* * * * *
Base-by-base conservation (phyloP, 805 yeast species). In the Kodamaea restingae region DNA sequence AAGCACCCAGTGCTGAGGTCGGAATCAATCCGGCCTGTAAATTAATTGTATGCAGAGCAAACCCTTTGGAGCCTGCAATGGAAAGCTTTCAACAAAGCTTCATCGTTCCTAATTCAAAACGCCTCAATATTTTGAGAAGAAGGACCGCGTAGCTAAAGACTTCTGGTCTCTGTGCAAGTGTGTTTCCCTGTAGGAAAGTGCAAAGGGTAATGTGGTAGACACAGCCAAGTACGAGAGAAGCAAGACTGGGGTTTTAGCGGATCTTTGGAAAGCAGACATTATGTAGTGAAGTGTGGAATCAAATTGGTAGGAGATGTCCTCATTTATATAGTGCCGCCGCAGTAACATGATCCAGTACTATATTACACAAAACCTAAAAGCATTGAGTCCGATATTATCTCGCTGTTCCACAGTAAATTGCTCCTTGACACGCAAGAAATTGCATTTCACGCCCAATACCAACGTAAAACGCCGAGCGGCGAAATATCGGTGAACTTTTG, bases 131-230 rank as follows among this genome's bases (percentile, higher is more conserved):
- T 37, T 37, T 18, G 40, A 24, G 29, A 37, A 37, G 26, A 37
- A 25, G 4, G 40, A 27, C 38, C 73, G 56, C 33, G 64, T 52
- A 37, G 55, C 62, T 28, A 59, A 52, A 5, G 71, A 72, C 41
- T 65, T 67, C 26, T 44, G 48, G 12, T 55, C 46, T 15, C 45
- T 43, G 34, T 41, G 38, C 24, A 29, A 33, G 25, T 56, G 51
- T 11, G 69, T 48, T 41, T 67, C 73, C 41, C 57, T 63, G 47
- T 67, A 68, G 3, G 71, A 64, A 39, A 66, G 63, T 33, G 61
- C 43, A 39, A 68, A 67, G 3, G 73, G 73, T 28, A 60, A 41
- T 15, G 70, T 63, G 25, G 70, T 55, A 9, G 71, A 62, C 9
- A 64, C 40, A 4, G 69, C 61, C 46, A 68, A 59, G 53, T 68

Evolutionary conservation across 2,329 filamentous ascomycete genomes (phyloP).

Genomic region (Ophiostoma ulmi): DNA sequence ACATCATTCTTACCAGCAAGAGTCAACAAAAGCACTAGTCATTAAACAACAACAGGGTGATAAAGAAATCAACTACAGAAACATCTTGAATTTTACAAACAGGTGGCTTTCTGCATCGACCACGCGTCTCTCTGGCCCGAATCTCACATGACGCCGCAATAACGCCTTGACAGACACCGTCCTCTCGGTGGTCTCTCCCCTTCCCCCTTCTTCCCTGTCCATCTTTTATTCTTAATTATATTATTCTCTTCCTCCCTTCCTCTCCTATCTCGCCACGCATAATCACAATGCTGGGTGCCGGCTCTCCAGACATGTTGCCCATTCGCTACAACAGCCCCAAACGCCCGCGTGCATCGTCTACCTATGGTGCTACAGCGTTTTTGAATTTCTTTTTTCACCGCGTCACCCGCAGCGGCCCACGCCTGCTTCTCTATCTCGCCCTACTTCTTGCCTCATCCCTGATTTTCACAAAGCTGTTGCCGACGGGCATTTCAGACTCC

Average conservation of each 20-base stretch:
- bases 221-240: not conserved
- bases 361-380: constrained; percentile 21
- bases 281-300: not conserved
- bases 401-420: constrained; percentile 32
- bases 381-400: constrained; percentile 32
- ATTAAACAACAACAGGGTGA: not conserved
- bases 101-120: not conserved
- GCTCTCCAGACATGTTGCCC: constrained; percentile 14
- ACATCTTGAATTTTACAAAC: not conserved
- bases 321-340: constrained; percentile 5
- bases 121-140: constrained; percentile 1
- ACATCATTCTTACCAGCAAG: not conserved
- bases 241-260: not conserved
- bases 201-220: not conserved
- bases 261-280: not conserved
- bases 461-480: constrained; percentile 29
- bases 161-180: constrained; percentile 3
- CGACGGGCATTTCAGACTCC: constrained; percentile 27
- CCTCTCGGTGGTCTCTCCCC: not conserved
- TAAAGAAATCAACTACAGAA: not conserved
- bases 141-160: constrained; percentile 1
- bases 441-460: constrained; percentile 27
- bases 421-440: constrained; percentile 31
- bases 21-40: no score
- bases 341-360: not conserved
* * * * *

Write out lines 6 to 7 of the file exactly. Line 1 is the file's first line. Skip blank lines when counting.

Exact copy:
- T 43, G 34, T 41, G 38, C 24, A 29, A 33, G 25, T 56, G 51
- T 11, G 69, T 48, T 41, T 67, C 73, C 41, C 57, T 63, G 47